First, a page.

However, as Raiden points out, Armstrong knows nothing about the “weak”. He lived a life of privilege that was not met on his own merits. This is also reflected in his famous nanomachines, which give him superhuman strength that he has never gained. For all their boastfulness, men like Armstrong fall short of their own ideals. In contrast, Raiden was stripped of his humanity and has since struggled to reconnect with it. This loss prompts him to protect the helpless from similar abuses inflicted by the powerful.
Attached to this rejection of the powerful, Rising denies objectivism’s assertion that capitalism is inherently moral. While the game isn’t necessarily anti-capitalist, the fact that Armstrong’s PMC perpetuates conflict and steals children’s organs for profit shows just how exploitative the structure can be. These grotesque twists and turns proclaim that capitalism can be corrupted because it is an economic system, not a complete theory of ethics. Instead of, Rising takes the more humanistic position that only people define their morality.
By making people responsible for determining right and wrong, rather than the systems around them, Rising offers its audience an alternative reinterpretation of the American dream. If society can be so corrupt that men like Armstrong can rise to the top without investing the proper effort, how can people lead successful happy lives? RisingThe answer is, even though the company is so malleable that it doesn’t make sense, it’s still worth protecting the people who live there. As the ending shows, that means everyone needs to pool their talents to help each other instead of relying on a few particularly powerful individuals.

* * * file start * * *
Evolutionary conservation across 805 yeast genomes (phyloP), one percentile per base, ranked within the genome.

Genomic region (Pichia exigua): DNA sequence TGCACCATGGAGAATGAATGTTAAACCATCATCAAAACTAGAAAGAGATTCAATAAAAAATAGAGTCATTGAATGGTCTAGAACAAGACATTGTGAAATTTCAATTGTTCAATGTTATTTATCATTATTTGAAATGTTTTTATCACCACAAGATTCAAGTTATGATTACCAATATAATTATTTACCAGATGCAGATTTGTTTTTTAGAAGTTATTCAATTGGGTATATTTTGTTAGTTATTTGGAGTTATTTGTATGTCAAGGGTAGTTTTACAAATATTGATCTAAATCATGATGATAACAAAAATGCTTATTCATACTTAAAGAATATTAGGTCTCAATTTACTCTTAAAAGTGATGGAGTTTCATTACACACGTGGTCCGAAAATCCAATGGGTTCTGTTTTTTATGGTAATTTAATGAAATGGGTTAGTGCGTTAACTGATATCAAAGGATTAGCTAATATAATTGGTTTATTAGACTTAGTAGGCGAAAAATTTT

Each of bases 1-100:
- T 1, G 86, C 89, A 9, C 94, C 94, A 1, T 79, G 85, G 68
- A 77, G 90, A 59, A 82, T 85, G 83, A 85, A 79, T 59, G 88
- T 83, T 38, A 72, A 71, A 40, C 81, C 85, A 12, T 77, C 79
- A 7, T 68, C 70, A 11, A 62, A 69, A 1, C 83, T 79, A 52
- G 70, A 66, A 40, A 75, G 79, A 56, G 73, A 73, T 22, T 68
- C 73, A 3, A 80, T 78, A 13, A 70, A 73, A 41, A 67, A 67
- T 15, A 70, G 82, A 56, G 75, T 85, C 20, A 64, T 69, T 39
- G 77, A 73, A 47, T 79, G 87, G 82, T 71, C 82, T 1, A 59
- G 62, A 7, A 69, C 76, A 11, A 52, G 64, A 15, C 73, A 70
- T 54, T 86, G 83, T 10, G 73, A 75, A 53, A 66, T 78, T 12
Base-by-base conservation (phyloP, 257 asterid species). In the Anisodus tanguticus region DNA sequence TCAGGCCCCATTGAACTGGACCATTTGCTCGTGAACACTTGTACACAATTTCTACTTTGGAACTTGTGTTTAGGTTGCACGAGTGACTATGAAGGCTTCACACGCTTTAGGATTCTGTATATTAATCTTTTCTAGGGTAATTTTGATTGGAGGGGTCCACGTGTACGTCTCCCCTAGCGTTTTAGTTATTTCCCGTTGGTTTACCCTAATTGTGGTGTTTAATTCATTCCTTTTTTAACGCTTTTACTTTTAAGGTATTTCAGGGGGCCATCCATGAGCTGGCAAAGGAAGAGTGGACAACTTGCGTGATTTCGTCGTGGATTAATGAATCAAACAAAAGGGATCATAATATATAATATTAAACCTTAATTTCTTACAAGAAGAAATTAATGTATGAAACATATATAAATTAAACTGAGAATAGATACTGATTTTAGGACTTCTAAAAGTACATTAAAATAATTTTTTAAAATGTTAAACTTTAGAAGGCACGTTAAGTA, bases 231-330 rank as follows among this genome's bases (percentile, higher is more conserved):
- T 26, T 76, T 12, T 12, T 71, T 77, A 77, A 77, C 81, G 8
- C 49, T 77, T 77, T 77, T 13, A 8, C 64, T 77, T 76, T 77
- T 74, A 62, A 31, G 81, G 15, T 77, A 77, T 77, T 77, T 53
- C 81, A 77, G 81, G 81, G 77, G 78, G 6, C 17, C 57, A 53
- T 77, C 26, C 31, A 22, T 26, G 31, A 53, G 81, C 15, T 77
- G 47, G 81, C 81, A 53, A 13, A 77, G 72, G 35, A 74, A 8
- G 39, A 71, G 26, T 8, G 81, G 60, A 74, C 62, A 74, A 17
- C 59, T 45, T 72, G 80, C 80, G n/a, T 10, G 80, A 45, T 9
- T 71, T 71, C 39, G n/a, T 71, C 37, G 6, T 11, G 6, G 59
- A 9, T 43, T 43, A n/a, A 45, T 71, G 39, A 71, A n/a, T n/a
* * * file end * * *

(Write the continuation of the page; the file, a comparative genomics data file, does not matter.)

What makes this clash of ideals so convincing is that it is a perfectly explosive answer to all the questions that the Metal gear series explored concerning the United States. Armstrong represents the thirst for power, even at the expense of others, that has motivated some of the darkest chapters in American history. Raiden, meanwhile, epitomizes the optimism of the nation. He comes to terms with his problematic past and risks his life to protect the innocent. One demands the power of the past, the other preserves hope for the future.
This distinction matters as some fans play Raiden echoing Armstrong’s words at the end as he embraced his rival’s ideals. However, after all the efforts Rising puts by rejecting them, it is unlikely to be the case. Both men were disgusted with the systems that poisoned corruption, but Armstrong blamed the weak while Raiden abhorred the strong. While Raiden unambiguously learned something from Armstrong, his willingness to wage his own war suggests that it was simply the desire to achieve his goal by whatever means necessary.
Metal Gear Rising: Vengeance never received a sequel, leaving Raiden’s future development in limbo. Nevertheless, his saga remains an incredible success in interactive storytelling. Despite all of its hammy action, the game engages in a controversial philosophy and strives to provide a thought-provoking rebuttal. It’s not the most subtle entry in the series, but it’s still as crisp as her more stealthy parents.